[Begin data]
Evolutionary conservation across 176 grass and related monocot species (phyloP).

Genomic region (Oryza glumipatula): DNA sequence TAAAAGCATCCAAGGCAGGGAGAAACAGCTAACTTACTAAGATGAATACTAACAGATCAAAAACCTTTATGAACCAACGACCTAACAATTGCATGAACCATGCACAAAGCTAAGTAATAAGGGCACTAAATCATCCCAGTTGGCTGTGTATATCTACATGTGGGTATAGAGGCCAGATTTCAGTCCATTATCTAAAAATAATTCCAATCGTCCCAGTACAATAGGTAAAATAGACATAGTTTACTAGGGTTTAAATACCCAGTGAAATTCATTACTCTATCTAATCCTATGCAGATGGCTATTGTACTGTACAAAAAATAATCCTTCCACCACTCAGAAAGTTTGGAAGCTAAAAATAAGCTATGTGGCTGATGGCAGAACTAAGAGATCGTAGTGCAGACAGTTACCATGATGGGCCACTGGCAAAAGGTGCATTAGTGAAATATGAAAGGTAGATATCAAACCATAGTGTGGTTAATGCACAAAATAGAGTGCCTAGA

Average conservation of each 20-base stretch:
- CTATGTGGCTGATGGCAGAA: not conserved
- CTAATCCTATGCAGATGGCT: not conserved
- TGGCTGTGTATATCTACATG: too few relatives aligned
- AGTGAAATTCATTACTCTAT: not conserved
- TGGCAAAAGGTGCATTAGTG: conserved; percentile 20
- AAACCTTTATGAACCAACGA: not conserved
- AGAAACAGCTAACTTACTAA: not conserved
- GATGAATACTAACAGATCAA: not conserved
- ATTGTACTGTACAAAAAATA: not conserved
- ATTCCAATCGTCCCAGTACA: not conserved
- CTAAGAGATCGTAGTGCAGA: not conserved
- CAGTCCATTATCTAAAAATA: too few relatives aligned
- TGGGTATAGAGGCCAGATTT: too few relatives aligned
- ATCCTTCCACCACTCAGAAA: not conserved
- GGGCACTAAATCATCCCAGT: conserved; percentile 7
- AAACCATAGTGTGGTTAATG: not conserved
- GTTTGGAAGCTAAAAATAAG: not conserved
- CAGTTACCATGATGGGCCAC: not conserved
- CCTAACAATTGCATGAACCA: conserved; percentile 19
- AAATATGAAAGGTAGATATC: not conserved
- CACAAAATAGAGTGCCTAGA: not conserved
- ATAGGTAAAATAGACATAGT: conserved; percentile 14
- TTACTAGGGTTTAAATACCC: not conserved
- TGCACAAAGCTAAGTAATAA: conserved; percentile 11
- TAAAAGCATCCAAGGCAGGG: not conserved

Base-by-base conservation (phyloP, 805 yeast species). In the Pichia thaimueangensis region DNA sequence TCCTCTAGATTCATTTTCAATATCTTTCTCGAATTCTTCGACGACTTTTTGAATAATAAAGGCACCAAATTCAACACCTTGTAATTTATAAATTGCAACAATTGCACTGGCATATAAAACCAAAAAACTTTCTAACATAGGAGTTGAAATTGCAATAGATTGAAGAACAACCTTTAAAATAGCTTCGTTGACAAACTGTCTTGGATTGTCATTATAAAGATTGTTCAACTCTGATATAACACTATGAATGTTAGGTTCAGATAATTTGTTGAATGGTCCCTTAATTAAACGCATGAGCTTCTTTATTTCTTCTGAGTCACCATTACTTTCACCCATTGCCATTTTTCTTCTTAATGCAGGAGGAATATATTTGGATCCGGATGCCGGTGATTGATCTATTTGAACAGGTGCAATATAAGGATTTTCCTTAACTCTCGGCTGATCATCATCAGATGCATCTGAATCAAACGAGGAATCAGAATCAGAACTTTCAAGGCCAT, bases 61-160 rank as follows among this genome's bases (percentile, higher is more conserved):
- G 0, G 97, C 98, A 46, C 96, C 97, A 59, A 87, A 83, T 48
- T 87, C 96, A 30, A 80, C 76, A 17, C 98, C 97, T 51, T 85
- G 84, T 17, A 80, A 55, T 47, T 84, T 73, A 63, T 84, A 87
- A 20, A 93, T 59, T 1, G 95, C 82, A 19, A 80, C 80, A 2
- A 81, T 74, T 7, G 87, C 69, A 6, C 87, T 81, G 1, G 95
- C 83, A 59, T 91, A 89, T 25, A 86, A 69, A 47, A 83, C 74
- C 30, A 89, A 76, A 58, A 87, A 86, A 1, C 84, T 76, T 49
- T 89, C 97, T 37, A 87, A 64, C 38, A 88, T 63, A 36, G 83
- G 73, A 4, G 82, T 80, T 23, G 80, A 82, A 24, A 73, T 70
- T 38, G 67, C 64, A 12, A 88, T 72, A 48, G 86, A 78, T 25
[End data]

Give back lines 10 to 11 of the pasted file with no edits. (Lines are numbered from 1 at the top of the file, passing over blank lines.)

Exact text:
- AGAAACAGCTAACTTACTAA: not conserved
- GATGAATACTAACAGATCAA: not conserved